Food: Down in the Lower East Side is a bar called The Flower Shop, which has a cool curtain that you must walk through upon entry, and a basement stocked with a pool table, photo-booth, and lounge seats. They have a delectable food menu as well. When my friend held a 70s theme dress up birthday party there, including dinner to start, I got the cheeseburger and added avocado to it, with the side salad. It was a decent burger and to top it off, I enjoyed (one too) many “Pirate’s Rose” cocktails which I highly recommend.
Film: “The Peanut Butter Falcon” is a story co-written and co-directed by Tyler Nilson and Michael Schwartz, about a man with Down Syndrome, Zak, who is forced to live in a nursing home because the state has deemed that, due to lack of family, it is the only place that he can receive proper care.
Zak is played wonderfully by Zack Gottsagen in a breakout performance. In the home, he has a few friends – notably, a young woman who works at the facility, Eleanor (Dakota Johnson), and his roommate, an old man, Carl, played by the iconic Bruce Dern. Seeing Zak’s desperation to find adventure, live on his own, and eventually become a wrestler (like his hero Salt Water Redneck played by Thomas Haden Church), Carl helps him escape, running out into the world with only a pair of underwear to his name.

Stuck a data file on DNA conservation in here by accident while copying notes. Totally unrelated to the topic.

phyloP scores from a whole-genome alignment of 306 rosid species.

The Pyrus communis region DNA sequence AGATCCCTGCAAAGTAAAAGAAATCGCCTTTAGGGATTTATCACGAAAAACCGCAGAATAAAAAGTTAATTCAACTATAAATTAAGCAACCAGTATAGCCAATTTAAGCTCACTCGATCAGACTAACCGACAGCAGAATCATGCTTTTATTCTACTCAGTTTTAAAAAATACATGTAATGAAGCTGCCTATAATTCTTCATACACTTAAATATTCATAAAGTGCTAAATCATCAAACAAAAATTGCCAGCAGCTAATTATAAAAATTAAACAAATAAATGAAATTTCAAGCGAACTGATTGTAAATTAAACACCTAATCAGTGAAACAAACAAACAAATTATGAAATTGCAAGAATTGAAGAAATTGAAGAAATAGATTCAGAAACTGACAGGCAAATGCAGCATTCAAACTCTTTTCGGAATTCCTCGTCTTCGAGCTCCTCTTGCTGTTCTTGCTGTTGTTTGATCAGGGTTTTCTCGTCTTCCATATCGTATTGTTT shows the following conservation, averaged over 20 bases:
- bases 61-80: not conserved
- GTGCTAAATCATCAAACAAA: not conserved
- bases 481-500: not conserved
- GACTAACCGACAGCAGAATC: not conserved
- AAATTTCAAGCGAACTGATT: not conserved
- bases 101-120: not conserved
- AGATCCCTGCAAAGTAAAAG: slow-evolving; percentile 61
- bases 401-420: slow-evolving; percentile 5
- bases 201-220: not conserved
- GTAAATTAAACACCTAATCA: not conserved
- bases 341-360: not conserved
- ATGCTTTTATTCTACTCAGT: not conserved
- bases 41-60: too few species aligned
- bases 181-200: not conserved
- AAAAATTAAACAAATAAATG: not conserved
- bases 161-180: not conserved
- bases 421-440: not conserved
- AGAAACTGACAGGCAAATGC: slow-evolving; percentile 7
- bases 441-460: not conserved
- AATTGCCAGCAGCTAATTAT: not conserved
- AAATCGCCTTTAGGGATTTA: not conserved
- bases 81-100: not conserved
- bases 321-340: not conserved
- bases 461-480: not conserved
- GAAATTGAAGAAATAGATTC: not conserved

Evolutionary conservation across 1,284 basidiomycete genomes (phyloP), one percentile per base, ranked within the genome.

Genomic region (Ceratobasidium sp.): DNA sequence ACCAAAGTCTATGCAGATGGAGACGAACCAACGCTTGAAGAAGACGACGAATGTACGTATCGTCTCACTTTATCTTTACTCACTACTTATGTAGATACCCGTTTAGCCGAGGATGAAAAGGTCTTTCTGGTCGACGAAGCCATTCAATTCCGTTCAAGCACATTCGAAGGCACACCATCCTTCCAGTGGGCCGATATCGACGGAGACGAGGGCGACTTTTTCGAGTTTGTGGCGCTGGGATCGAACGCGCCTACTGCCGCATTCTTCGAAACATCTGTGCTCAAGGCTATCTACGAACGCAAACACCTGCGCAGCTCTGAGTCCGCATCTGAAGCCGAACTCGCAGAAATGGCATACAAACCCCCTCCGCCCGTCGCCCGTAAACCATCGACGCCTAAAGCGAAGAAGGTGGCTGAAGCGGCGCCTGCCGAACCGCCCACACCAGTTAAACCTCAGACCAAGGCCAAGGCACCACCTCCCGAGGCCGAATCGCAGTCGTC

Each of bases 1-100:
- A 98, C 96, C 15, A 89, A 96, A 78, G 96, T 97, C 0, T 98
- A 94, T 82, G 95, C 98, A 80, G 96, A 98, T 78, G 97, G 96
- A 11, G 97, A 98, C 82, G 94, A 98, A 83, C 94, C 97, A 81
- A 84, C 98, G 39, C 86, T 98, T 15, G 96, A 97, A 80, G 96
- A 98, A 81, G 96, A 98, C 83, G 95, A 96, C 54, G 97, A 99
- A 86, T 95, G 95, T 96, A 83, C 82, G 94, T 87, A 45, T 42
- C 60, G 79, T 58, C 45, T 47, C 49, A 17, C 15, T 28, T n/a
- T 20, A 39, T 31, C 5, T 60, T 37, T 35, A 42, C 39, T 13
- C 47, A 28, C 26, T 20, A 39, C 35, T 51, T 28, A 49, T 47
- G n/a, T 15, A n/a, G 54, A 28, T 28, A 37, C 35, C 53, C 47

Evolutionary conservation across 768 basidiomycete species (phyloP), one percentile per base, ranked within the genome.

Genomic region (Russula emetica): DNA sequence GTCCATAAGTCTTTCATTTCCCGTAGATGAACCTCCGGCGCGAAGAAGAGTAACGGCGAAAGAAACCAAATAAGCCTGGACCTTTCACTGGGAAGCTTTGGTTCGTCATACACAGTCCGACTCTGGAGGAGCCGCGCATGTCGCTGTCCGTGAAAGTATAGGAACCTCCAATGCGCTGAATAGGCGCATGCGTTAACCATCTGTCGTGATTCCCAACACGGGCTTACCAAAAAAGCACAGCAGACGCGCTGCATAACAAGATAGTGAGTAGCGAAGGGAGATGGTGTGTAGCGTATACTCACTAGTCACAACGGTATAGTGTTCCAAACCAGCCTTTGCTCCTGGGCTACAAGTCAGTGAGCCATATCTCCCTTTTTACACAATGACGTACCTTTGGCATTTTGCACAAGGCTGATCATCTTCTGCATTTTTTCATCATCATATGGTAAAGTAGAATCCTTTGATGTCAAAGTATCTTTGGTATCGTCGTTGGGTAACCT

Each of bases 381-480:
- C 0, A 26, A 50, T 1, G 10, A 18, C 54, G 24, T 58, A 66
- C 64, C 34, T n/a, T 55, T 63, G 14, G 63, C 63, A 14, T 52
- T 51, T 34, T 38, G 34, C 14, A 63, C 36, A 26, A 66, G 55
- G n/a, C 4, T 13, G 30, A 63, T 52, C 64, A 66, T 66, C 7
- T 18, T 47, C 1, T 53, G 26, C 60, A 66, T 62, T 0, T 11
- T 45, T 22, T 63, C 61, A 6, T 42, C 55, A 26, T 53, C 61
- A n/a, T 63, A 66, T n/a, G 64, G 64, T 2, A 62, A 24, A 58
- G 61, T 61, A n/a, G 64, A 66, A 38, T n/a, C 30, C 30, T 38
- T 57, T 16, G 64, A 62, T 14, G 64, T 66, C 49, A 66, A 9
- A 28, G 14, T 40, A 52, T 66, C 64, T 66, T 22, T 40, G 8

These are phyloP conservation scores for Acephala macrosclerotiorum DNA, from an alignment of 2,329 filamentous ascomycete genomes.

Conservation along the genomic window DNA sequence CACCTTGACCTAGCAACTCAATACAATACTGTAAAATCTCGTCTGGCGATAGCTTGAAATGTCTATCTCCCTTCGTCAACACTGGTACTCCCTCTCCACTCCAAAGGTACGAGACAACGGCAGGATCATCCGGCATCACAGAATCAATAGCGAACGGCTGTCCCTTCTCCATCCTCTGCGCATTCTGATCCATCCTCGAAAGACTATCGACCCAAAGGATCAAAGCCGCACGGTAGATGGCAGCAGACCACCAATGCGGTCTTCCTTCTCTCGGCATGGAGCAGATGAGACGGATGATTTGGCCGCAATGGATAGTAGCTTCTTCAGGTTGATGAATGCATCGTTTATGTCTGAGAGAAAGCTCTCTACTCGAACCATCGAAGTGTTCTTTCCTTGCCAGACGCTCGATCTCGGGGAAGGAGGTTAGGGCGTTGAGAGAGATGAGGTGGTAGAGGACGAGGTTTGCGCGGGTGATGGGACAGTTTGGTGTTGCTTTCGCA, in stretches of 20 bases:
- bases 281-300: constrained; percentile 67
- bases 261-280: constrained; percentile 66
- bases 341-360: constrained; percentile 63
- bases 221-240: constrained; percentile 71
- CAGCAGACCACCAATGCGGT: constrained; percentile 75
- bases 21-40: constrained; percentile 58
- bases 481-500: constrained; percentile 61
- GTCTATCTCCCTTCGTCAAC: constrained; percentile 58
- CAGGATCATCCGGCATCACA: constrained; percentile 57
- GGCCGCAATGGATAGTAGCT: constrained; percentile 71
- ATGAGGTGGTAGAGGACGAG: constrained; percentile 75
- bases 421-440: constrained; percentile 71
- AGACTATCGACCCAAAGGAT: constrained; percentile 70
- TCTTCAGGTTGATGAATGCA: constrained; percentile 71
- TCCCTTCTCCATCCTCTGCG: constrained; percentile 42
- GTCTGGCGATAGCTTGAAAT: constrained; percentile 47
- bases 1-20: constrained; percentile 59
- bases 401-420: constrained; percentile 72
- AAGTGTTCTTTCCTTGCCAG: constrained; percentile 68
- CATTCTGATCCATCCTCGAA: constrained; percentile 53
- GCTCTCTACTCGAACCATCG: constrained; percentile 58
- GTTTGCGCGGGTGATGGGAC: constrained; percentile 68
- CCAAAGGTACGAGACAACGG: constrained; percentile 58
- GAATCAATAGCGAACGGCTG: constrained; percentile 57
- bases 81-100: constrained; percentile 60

Simultaneously, we meet Tyler (Shia LaBeouf), who has just had an altercation with some local bullies, and is forced on the run. Tyler takes off in his rugged boat, and finds Zak snoozing in the back. Eleanor is searching for Zak, and Tyler is hiding from his enemies, so together the two find themselves banded together like outlaws. The two eventually develop a friendship, navigating their way through the swamp lands side by side. With masterful cinematography by Nigel Bluck, you can feel the grime and mud caked to the skin, smell the sweat and humid air, and the heat of the sun.
It is not devoid of clichés, but the chemistry and simplicity of the story allows it to work without feeling contrived. Strung together with the whimsy of Bluegrass and gospel hymns, each scene captures the magic of the human experience with simplicity and sweetness. “The Peanut Butter Falcon” will leave you feeling like you just received the most gratifying hug. A must see.